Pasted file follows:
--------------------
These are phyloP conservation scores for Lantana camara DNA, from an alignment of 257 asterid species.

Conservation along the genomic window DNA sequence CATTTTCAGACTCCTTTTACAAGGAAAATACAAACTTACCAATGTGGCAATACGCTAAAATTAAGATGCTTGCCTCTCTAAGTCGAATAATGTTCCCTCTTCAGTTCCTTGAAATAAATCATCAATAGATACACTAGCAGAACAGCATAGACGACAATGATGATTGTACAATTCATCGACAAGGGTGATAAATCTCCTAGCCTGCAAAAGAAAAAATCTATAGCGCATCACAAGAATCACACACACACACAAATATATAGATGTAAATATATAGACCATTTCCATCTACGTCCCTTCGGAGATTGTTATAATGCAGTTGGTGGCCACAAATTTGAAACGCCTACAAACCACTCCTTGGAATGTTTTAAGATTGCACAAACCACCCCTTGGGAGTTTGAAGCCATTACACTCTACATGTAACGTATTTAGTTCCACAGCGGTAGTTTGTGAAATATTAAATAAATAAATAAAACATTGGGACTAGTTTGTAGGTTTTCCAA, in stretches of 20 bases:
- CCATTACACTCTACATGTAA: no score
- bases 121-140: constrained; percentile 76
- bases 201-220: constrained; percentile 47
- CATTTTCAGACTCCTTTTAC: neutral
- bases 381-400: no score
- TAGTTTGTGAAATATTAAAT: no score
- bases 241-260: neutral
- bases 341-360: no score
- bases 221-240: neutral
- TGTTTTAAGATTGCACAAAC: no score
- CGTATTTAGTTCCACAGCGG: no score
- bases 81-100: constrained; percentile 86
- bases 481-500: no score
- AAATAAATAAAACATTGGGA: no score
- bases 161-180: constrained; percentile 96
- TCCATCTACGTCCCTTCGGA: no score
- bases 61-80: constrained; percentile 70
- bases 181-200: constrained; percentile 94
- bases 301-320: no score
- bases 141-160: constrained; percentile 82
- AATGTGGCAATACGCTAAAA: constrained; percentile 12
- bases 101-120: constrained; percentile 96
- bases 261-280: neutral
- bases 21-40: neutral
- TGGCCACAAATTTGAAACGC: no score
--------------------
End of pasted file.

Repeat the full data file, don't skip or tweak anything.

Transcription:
These are phyloP conservation scores for Lantana camara DNA, from an alignment of 257 asterid species.

Conservation along the genomic window DNA sequence CATTTTCAGACTCCTTTTACAAGGAAAATACAAACTTACCAATGTGGCAATACGCTAAAATTAAGATGCTTGCCTCTCTAAGTCGAATAATGTTCCCTCTTCAGTTCCTTGAAATAAATCATCAATAGATACACTAGCAGAACAGCATAGACGACAATGATGATTGTACAATTCATCGACAAGGGTGATAAATCTCCTAGCCTGCAAAAGAAAAAATCTATAGCGCATCACAAGAATCACACACACACACAAATATATAGATGTAAATATATAGACCATTTCCATCTACGTCCCTTCGGAGATTGTTATAATGCAGTTGGTGGCCACAAATTTGAAACGCCTACAAACCACTCCTTGGAATGTTTTAAGATTGCACAAACCACCCCTTGGGAGTTTGAAGCCATTACACTCTACATGTAACGTATTTAGTTCCACAGCGGTAGTTTGTGAAATATTAAATAAATAAATAAAACATTGGGACTAGTTTGTAGGTTTTCCAA, in stretches of 20 bases:
- CCATTACACTCTACATGTAA: no score
- bases 121-140: constrained; percentile 76
- bases 201-220: constrained; percentile 47
- CATTTTCAGACTCCTTTTAC: neutral
- bases 381-400: no score
- TAGTTTGTGAAATATTAAAT: no score
- bases 241-260: neutral
- bases 341-360: no score
- bases 221-240: neutral
- TGTTTTAAGATTGCACAAAC: no score
- CGTATTTAGTTCCACAGCGG: no score
- bases 81-100: constrained; percentile 86
- bases 481-500: no score
- AAATAAATAAAACATTGGGA: no score
- bases 161-180: constrained; percentile 96
- TCCATCTACGTCCCTTCGGA: no score
- bases 61-80: constrained; percentile 70
- bases 181-200: constrained; percentile 94
- bases 301-320: no score
- bases 141-160: constrained; percentile 82
- AATGTGGCAATACGCTAAAA: constrained; percentile 12
- bases 101-120: constrained; percentile 96
- bases 261-280: neutral
- bases 21-40: neutral
- TGGCCACAAATTTGAAACGC: no score